That’s what I finally did and it was amazing. Not just for my friends either.
Do you have a friend who’s going through a rough patch? With a new baby? A sick partner? Or just your average overwhelming modern life? I’ve had two families from church on my mind for a while now and here’s why: Both have both adopted girls from China in the last year. Each of them already had three children but that didn’t stop them from opening everything–their hearts, their homes, their bank accounts, their reserves of patience and energy–to embrace a new daughter.
We support a number of kids through international sponsorship (a combination of World Vision and Compassion International) but we’re not in a position to adopt because we already have four children and that’s our honest max. I used always end that sentence saying, “but I’d really like to support those families who do because I think it’s amazing.” And yet. What support was I really giving? Tossing out the occasional “you guys should come over for dinner!” isn’t exactly a silver bullet for a family struggling to teach their new six-year-old English.
So this winter, I finally did something.
I invited both families over for the day — as a drop-off playdate. Emails were sent and soon enough there were 12 kids ranging in age from three to 13 at my house for the whole morning. I stood on the porch, waving good-bye to visibly relieved parents headed off to shop, nap, clean, Netflix their brains out, I didn’t know and didn’t care. They had hours to themselves, which seemed like a good start.
Feel-Good Activity Ideas for a playdate
In the meantime, here’s what the 13 of us did:
- Took a big walk. I learned this from the savviest preschool teacher I know. When you’ve got a big group, start off with a lot of movement to get the wiggles out and also invite those endorphins in. We live on a bunch of acres so we walked to a horse farm down our tiny road. Feeding carrots to horses was the perfect way to start but honestly a little walk anywhere would’ve done the trick.
- Made good samaritan bags. Ahead of time I’d asked the families to help bring supplies and together we amassed enough for 40 bags to hand out to the needy or homeless. Each of the kids drew pictures, then went around our kitchen “shopping” for essentials like snacks, deodorant, socks and more.
- Had a simple gift exchange. Each child brought one tiny toy (preferably from around the house), wrapped it up and we followed the basic rule of starting with the oldest, who knew the game, ping-ponging to the youngest: Open a gift or steal one that’s already open. If your gift gets stollen you can open another gift or steal someone else’s (with a limit of 3 steals per gift). I loved this activity for Christmas time but think it could be played any time of year.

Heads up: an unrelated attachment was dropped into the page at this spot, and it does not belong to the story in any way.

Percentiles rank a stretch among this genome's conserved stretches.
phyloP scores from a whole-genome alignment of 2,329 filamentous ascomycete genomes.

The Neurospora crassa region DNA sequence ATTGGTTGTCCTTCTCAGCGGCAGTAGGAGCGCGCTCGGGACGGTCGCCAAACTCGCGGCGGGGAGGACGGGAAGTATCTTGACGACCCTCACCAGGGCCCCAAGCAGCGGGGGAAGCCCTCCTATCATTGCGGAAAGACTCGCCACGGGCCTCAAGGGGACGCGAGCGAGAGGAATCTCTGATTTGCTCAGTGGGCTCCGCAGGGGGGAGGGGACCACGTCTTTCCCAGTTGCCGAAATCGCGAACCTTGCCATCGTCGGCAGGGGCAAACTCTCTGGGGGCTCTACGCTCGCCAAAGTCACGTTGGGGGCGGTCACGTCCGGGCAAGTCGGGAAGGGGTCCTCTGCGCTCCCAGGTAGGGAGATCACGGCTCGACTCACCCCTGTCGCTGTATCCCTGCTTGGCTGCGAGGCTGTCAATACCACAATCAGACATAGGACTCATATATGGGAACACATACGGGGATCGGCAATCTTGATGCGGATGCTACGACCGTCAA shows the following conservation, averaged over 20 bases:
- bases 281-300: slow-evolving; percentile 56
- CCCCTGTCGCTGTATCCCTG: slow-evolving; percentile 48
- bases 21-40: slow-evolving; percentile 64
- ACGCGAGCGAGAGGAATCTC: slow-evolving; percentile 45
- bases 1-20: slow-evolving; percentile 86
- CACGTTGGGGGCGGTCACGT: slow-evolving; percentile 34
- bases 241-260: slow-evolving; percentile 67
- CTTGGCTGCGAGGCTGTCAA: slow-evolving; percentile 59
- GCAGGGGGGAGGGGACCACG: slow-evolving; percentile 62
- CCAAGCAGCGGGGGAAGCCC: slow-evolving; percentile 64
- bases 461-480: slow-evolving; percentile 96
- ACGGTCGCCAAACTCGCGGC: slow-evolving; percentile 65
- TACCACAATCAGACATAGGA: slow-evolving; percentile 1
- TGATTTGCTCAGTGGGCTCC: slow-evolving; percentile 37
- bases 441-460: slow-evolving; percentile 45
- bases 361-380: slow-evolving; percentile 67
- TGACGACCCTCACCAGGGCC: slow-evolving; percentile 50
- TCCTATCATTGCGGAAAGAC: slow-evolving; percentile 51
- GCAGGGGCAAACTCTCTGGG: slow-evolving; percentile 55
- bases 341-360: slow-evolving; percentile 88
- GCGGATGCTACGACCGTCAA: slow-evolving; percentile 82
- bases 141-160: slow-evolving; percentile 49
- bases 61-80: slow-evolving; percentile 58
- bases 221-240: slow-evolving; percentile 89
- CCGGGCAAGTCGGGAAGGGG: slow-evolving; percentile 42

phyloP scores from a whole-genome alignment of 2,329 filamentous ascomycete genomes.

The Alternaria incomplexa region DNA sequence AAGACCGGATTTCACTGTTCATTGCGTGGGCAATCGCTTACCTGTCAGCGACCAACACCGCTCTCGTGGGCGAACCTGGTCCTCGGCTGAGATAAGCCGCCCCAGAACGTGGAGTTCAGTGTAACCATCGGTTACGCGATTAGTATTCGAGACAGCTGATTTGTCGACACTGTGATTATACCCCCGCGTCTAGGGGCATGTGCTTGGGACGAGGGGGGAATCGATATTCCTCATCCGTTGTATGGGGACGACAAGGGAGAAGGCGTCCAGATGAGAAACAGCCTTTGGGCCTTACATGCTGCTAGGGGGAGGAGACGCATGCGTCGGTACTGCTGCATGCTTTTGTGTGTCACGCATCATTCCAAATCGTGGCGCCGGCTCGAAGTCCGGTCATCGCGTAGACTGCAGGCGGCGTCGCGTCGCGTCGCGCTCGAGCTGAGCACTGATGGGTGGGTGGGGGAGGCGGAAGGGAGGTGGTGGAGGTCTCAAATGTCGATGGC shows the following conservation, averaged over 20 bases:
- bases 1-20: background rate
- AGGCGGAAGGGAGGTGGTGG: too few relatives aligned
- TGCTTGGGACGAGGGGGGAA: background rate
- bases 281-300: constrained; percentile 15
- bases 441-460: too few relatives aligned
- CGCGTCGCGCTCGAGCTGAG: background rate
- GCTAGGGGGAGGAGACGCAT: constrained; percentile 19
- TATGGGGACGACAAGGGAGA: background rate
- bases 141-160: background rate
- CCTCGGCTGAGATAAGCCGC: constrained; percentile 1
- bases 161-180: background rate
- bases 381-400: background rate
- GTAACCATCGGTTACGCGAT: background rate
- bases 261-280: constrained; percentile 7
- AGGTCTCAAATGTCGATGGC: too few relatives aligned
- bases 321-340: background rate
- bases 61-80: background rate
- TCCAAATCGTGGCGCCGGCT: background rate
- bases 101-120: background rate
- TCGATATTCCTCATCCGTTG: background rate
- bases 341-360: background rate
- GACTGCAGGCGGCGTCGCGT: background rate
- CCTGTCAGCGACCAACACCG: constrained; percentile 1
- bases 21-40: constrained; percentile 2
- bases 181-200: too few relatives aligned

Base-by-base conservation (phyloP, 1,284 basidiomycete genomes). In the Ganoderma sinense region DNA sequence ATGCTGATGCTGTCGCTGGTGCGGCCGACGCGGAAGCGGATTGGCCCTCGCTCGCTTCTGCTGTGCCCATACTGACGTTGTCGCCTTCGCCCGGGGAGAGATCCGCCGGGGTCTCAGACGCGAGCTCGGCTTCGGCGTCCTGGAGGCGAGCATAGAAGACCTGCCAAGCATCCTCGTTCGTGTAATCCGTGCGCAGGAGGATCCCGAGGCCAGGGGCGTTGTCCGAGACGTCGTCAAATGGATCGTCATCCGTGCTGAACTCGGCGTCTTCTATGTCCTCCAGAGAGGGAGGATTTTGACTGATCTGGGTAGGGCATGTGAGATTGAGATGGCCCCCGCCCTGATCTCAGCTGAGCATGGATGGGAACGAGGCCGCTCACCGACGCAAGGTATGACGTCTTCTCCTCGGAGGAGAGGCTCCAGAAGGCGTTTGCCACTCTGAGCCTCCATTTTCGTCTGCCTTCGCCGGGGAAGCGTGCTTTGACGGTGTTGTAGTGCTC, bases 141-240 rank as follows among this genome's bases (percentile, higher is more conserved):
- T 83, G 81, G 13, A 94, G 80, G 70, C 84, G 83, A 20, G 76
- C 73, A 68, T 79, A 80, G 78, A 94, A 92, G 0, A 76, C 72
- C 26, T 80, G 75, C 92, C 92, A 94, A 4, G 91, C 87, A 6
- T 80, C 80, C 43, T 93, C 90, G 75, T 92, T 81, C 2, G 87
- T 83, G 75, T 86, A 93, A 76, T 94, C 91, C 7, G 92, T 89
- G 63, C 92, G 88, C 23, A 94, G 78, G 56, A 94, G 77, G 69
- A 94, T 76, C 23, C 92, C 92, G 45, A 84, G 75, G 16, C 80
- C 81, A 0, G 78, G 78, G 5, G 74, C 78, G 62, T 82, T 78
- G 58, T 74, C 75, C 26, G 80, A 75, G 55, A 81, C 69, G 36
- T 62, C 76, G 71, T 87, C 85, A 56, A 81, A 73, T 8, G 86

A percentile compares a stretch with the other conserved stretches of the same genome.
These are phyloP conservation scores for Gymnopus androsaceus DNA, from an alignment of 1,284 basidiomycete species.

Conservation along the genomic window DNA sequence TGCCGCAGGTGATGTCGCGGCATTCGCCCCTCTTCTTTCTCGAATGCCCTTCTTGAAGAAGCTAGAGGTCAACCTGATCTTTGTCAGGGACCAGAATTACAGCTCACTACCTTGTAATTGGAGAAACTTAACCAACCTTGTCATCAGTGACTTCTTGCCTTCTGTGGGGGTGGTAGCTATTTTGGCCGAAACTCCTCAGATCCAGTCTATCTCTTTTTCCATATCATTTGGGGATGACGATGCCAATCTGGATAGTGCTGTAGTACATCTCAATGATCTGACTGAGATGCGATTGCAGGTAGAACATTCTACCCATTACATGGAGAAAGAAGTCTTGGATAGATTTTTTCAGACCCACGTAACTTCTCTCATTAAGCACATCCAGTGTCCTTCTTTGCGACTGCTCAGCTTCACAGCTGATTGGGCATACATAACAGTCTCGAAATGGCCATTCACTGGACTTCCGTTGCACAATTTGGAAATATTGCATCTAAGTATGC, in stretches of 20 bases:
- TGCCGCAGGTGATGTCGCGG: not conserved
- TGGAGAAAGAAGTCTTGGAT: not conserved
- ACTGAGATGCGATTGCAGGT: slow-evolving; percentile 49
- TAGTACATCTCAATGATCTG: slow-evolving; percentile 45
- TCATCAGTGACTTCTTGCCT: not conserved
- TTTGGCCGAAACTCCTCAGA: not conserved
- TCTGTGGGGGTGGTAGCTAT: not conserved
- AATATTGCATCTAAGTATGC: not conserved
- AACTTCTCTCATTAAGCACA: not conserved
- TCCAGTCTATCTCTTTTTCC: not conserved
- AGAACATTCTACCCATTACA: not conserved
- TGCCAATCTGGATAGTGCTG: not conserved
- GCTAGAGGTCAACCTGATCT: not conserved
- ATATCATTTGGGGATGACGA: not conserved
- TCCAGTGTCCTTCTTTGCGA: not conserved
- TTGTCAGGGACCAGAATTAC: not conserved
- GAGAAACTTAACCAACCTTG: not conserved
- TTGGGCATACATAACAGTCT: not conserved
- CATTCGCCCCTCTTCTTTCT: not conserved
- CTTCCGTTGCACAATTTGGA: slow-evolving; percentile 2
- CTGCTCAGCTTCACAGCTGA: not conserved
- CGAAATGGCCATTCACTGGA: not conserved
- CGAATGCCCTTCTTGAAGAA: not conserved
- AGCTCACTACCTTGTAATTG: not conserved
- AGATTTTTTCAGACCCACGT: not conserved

- Ate lunch. You can believe that I made a version of our Magical Macaroni & Cheese (with pureed vegetables in the cheese sauce) for this crowd! I always like to experiment when I have new tasters in the house.
- We had planned a kid-friendly movie but the weather was so nice, the kids played (and played) outside so much that we just ran out of time.
5 things I learned about hosting a big playdate
All in all, it was such a fun day. The whole point here isn’t that I’m such a charitable soul. If you get anything gout of this post I hope it’s this: If I can do this, you totally can! That said, here is what I found really useful:
- Make sure there are a few big kids in the group. That was a game-changer. We had three kids in the 12/13-year-old range, and they were great leaders. If that’s not possible, ask an adult friend to come over for the day.
- Plan your get-together in the morning. We hosted kids from 9am through 1pm and it was a great time of day for basic levels of energy.
- Keep the food simple. I put out a huge platter of cucumbers, carrots, apple slices and cheese with crackers for a snack. Then made a giant pot of mac and cheese for lunch, with grapes on the side.
- Drawing pictures for the bags takes lots of time and space. Make sure you have lots of paper and crayons/markers and it’s not a bad idea to have an example for the kids, with encouraging phrases like “Have a great day!” and “Someone’s thinking about you!” written out for pre-spellers.
- This is the most important part: You don’t have to do all or any of these activities. A couple of board games and a video would be fine. I’d been wanting to make care packages for the homeless for a long time and this seemed like a good place to get it done. So many hands!
It doesn’t have to be perfect
The point wasn’t for the kids to have a nice time anyway. Not really. The real message was for their parents. I wanted those gorgeous souls to know that I see them. That I hear how tiring it is to wake up at 2am because your daughter has night terrors. That I support them as they navigate the labyrinth of services available (or not) through the public school system. That they’re not in this alone. Not all the time.
It can feel so overwhelming to know when to step in as a friend. What can I really do? I kept asking myself. And in the end, I came up with the most straightforward thing. The one thing every parent I know could use more of: I could offer them a morning of peace. I like cooking, I like kids. Yes! Yes, I can do this. It’s no life-changer, this one morning, but hopefully the feeling of support lingers much, much longer.
Until the whole crowd comes back again this summer. I can’t wait.
Is adoption right for you? UNICEF reports nearly 140 million orphans worldwide in 2015, and of those, 95 percent are under the age of five. Bringing it closer to home, there were 400,000 American children in foster care in 2014. That’s more than the entire population of Cleveland, Ohio–every single one of them, children looking for a family. If you’re exploring the idea of adoption, this article seems like a good place to start.